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The Heart of Ohio and Creativity

Story and Images: Maggie Wehri, Web Design: Akane Ohara

As the home of our university, headquarters of major corporations and the capital and center of our state, Columbus has always been the heart of Ohio. In 2014, Columbus was awarded #1 Best Opportunity City for growing enterprise markets and low cost of living. Of course, Columbus is more than just an up-and-coming city; it’s a place of vibrancy. From artisan restaurants and coffee roasters to music halls and dive bars, amenities like museums, parks and many more are just the beginning of what makes Columbus.

This economic development begins with Experience Columbus, a nonprofit destination marketing organization dedicated to growing visitor spending generated through conventions, meetings, trade shows and leisure visitors. This past year, Central Ohio welcomed 39.3 million leisure visitors, sports and arts enthusiasts, convention attendees and business travelers.

“The data tells the story. Tourism is a big part of Greater Columbus’ economy,” says Brian Ross, Experience Columbus president and CEO. “We have the ability to greatly impact the city’s economic prosperity and quality of life by increasing direct spend, job creation and revenue through bringing more leisure visitors, conventions, meetings and sporting events to the city.”

Michael Brown, Vice President of Strategic Development at Experience Columbus, remarks how cities apply and compete for conference visitors.

“To compete you have to attractions. You have to have fun things going on and they have to be authentic,” Brown says. “People don’t want the same old, predictable attractions. They want to go out and discover things. In our business, the arts are really kind of the color overlay over the basics. You have to have hotel rooms, you have to have meeting rooms or spaces, you have to have a convention center or an arena where the event can take place. But almost every city has those. The arts is part of that authentic city. For us, Columbus is really blessed right now to have a great art scene. That helps differentiate Columbus from the rest.”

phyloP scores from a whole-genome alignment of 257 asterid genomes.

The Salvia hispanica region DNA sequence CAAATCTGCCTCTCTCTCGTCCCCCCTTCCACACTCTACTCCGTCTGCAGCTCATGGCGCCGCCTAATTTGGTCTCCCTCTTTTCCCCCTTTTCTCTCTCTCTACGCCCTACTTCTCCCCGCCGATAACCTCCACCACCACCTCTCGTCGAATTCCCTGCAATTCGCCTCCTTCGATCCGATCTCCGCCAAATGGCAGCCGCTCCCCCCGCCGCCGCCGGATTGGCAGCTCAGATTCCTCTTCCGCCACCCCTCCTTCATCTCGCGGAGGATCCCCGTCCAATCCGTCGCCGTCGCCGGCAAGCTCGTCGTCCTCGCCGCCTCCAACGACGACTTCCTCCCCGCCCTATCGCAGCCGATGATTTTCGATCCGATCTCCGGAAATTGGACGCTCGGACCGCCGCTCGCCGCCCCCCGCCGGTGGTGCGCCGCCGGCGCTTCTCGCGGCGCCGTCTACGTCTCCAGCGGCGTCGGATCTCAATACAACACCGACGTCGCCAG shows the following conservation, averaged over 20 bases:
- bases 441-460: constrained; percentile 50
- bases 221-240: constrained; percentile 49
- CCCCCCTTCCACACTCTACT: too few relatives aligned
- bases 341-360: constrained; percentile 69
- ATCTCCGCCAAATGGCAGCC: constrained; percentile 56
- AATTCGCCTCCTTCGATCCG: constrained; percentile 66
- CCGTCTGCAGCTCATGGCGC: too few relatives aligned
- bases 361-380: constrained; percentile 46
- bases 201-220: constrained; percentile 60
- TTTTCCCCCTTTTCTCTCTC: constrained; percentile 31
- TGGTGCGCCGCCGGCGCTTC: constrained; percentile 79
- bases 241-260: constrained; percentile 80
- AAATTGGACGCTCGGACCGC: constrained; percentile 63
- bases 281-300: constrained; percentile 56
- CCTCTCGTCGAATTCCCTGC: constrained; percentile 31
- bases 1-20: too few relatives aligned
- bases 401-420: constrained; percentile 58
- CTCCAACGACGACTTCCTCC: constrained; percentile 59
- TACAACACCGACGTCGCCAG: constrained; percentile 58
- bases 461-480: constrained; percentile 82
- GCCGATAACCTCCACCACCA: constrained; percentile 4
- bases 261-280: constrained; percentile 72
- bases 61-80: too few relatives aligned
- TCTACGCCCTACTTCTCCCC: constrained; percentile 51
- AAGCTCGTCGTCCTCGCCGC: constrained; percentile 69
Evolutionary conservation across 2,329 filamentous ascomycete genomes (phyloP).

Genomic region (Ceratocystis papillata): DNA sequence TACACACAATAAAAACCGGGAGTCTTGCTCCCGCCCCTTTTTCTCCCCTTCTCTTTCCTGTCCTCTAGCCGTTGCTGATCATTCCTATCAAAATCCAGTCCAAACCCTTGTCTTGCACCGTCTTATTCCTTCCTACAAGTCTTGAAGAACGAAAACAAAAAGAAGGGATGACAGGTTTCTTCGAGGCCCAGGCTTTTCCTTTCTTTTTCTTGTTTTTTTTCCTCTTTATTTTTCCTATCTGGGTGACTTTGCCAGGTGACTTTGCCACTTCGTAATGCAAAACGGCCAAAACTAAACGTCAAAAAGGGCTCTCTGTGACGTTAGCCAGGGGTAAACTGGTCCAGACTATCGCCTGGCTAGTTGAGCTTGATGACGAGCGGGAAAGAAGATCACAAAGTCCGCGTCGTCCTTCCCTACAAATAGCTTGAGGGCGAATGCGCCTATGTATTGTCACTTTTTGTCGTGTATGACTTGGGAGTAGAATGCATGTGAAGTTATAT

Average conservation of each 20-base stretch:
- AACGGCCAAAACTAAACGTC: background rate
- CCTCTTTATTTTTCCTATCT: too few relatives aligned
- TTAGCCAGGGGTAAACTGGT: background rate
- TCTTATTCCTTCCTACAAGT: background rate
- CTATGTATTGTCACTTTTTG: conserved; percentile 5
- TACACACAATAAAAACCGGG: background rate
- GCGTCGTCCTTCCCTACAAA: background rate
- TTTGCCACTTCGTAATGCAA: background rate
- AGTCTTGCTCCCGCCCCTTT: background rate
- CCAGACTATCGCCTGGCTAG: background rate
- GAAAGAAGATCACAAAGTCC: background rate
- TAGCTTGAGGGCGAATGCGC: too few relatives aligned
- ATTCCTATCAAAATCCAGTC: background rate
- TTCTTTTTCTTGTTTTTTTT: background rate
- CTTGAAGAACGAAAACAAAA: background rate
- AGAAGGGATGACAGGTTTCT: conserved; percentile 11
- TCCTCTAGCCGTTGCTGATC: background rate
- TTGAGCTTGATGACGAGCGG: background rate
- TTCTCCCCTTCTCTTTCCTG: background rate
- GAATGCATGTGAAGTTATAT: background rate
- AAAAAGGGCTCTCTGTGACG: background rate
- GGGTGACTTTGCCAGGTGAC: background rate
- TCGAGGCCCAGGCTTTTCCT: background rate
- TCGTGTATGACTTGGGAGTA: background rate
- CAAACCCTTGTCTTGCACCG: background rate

Experience Columbus not only strives to drive visitor attraction, but it also promotes the growing creative class and paints Columbus as a dynamic art community.

“The arts are really something a city can double down on and make it interesting,” Brown says. “No one wants to live in or move to or move their business to a boring city. Artists are the most creative part of the creative class and that influences your digital designers, your fashion designers, food designers or chefs. The more that we do to support the arts from the business side, in the long term, we all benefit.”

Facilitating this kind of art hub doesn’t come without the support of other community organizations including Ohio State’s Urban Arts Space and the Wexner Center for the Arts.

Located just off of High Street in the downtown Lazarus building, Urban Arts Space is devoted to showcasing university faculty and students’ artwork alongside other contemporary art. Urban Arts Space also hosts classes for the community open to everyone from small children to senior citizens with skill levels of all kinds.

“Columbus has always had an extraordinarily rich and vibrant art scene. Especially within the last decade or so it’s really really seem to have grown in new and exciting ways with a higher level of visibility,” says Erik Pepple, Director of Communications of Urban Arts Space.